Norman Peck was there, but he didn't interview me. He gave me and application form to complete and sat me at a desk at the other side of the room. The form was only two sides, but I really struggled with it. I just could not muster any enthusiasm. After I finally finished, a funny looking mulleted guy called Steve came over and sat in front of me, ready to start the interview. Norman sat behind us at another desk simultaneously interviewing a young boy for the same job.
Steve was a remarkable man, certainly well versed in 'talking the talk'. He explained to me about the work (this was similar to what Norman had told me on the phone) and drew me a diagram of the 'payment structure' - explaining how much I 'could earn' if I made enough appointments. The actual job involved make appointments with people at the business you called, for the field representatives to go out and clinch the deal. If you made an appointment, yet they couldn't clinch it you didn't get paid your commission.
A little way into the interview Steve went for the jugular - he ask me whether I thought I'd be up for it and whether I'd be able to do it. To which I answered, obviously not as convincingly as I could have, 'I'm sure I could give it a go - everyone here seems to be really psyched up and I'm sure I would get into it too'.
At this point my ears drifted over to the conversation going on behind between Norman and the young boy. Norman had pulled a generic letter off the desk in front of us - an offer of employment - and was now completing it ready to present to the young boy. Meanwhile Steve was explaining to me a very different procedure for following up after interviews.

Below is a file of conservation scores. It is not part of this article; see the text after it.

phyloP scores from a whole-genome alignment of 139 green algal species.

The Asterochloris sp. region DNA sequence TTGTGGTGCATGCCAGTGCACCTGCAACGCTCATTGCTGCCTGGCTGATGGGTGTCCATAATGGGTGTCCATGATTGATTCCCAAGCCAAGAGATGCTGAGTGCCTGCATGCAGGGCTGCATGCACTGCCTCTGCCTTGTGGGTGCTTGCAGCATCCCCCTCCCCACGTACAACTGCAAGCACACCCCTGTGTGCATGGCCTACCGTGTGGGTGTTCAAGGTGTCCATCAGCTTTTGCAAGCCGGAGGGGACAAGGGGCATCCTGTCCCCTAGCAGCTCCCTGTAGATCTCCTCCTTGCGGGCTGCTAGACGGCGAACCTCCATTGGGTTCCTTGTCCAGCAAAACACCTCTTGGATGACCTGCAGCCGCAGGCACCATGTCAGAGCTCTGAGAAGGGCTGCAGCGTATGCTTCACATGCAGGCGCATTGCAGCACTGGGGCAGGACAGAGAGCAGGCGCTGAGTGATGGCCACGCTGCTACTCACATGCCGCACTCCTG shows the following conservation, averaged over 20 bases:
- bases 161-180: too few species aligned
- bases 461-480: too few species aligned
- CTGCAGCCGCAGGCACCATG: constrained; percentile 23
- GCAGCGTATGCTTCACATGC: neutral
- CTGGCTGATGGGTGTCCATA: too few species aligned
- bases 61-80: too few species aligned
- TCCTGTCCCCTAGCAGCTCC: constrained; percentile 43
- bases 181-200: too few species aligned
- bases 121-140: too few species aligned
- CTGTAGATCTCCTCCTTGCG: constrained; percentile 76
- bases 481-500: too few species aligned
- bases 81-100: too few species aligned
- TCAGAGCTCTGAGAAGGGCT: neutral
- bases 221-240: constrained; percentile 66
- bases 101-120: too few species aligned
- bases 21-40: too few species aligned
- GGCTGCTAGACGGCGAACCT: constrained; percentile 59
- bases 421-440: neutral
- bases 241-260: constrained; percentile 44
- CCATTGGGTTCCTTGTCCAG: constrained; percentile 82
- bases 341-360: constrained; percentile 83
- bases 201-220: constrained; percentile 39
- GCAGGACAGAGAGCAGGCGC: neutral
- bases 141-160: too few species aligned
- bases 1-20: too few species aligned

On my application form, in the column dubbed 'For Office Use Only' he wrote the words 'we'll call you' and then said them to me. He then began to awkwardly underline these words over and over like a nervous doodle. As if they would be calling me next week to offer me a job.
He suggested I look at the website in the meantime and gave it a little more thought. He then got up and left. He allowed me to sit at the desk for a few minutes as I read through the Unicom reference file I had been given. During this time I checked the coast was clear and reached forward and snaffled 'the letter' (published above). I got up to leave and went over to Steve to say goodbye. We shook hands and looked each other in the eye, at that point we both knew full well that we would never see or hear from each other again.
I walked from Unicom straight to Endeva Advertising photographing employment agencies as I went. I noticed a large 'Recruiting Now' poster on the side of the new Primark store, opening in September - mush too late for me. My interview with Endeva Advertising is recounted in detail in The Cobra Group entry on this blog.
That night I chatted to Joanna on Skype. She had drafted our letter of unionisation, a union logo, website and had bought the URL for the Union of Undercover Artists. We made plans about how to get the letter to Steven and Prime as soon as possible. I would print the PDF and take it to the sorting office to catch the Sunday collection - Steven should have it by Monday morning.